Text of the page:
Sean Scully: Paintings and Works on Paper
21 March - 25 June 2005
Sean Scully (b.1945) is one of the most important abstract artists working today, a powerful painter who has achieved considerable success in Europe and America. He has recently had a major retrospective at the National Gallery of Australia, as well as a room dedicated to his work at Tate Modern, but this exhibition will be Scully's first major show in a British public gallery in recent years.
Scully's monumental canvases, with their interlocking bars of earthy colour, reflect his early life as well as later influences. His experience of growing up within a tight-knit Catholic community, his love of music and his interest in figures like Rothko and Mondrian combine to create abstract, yet deeply human works. Professor at the art academy in Munich, Scully is dedicated to his art, and to the possibilities of painting. Critical of headline-grabbing conceptual artists, his reputation has - by contrast - grown steadily, and he believes that ‘"painting can have a strong and powerful renaissance".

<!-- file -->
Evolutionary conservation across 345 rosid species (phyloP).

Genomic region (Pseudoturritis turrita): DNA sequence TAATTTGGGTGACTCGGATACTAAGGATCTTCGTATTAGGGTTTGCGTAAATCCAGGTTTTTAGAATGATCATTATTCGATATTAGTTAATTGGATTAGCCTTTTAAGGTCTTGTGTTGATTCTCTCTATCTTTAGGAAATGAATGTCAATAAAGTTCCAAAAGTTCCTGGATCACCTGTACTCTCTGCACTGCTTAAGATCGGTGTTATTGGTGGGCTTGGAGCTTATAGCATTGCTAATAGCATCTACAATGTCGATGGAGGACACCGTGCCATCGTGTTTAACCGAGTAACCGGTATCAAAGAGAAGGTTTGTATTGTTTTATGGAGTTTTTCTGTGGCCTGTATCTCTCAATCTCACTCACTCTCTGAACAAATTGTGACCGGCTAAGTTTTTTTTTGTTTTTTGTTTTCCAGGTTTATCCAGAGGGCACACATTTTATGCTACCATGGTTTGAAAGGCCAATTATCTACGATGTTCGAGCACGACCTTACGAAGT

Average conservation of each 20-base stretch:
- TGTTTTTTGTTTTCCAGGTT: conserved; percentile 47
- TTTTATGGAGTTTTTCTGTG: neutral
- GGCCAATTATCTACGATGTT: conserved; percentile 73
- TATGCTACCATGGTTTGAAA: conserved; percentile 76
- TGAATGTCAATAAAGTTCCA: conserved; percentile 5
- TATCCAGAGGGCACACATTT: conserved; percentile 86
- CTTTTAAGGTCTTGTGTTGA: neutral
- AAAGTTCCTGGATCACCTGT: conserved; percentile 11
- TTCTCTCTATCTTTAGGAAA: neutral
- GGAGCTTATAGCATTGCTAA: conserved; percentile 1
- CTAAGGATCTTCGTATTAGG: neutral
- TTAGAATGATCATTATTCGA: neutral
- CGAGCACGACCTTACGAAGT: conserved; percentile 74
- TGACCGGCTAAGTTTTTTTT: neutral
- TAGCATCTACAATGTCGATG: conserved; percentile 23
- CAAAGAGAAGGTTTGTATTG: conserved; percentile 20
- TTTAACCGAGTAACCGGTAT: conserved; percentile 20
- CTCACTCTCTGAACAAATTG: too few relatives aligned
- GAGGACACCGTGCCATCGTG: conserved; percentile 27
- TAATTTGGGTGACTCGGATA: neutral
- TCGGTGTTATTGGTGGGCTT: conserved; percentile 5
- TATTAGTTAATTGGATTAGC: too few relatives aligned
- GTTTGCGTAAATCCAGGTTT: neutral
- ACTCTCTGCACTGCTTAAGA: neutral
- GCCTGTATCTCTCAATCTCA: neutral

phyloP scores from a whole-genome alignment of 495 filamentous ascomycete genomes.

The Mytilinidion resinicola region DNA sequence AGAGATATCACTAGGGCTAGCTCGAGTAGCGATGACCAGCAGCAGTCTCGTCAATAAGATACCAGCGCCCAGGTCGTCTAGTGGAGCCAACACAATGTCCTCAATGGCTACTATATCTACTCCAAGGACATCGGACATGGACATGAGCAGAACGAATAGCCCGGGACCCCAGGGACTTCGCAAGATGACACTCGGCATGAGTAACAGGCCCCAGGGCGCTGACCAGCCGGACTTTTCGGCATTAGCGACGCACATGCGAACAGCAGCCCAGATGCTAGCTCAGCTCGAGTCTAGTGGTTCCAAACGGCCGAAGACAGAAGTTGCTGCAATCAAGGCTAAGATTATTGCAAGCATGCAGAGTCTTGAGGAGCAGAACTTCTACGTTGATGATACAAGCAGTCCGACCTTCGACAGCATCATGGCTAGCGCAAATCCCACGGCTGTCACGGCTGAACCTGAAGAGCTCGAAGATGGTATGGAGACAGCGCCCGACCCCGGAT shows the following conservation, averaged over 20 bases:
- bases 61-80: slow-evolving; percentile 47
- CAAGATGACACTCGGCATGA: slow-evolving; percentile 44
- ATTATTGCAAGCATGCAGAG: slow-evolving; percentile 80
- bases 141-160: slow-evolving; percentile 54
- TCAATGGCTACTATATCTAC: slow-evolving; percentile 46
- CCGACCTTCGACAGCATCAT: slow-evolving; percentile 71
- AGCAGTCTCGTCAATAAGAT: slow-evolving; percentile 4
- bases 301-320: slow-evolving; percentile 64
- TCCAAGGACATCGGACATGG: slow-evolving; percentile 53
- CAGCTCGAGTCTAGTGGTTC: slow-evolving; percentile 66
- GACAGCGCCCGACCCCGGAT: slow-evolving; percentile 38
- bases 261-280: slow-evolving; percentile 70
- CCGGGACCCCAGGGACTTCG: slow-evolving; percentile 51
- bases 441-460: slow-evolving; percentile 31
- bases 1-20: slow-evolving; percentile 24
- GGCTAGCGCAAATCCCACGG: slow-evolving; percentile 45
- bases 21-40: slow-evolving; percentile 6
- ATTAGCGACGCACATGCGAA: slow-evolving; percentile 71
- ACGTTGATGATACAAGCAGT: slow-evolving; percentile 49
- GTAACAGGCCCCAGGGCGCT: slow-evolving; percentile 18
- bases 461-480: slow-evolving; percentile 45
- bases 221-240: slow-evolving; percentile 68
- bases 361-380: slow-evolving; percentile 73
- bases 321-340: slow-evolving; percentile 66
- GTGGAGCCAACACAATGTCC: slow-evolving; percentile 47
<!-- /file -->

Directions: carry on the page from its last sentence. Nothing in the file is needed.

Although born in Dublin, Scully was raised in London. He attended Croydon Art College in the late 1960s, before studying at Newcastle. He moved to New York in 1975, and became an American citizen eight years later. Working between New York, Barcelona and Germany, he has exhibited widely in Europe and the United States.
The exhibition at Abbot Hall comes at an important stage in Scully's career, and shows a range of his rich and emotionally charged works. As well as large scale oil paintings, there is a selection of his delicate watercolours, pastels and etchings. Some works will be seen for the first time at Abbot Hall, coming straight from the artist's studio, others are important pieces from the last ten years.
Arranged in close collaboration with the artist, the exhibition includes twenty-three works and is accompanied by a full colour catalogue. It includes a new essay by the art critic, William Feaver, 'Cultivable ground high above the tide lines of fashion' as well as an interview piece, Sean Scully in conversation with Liliane Tomasko.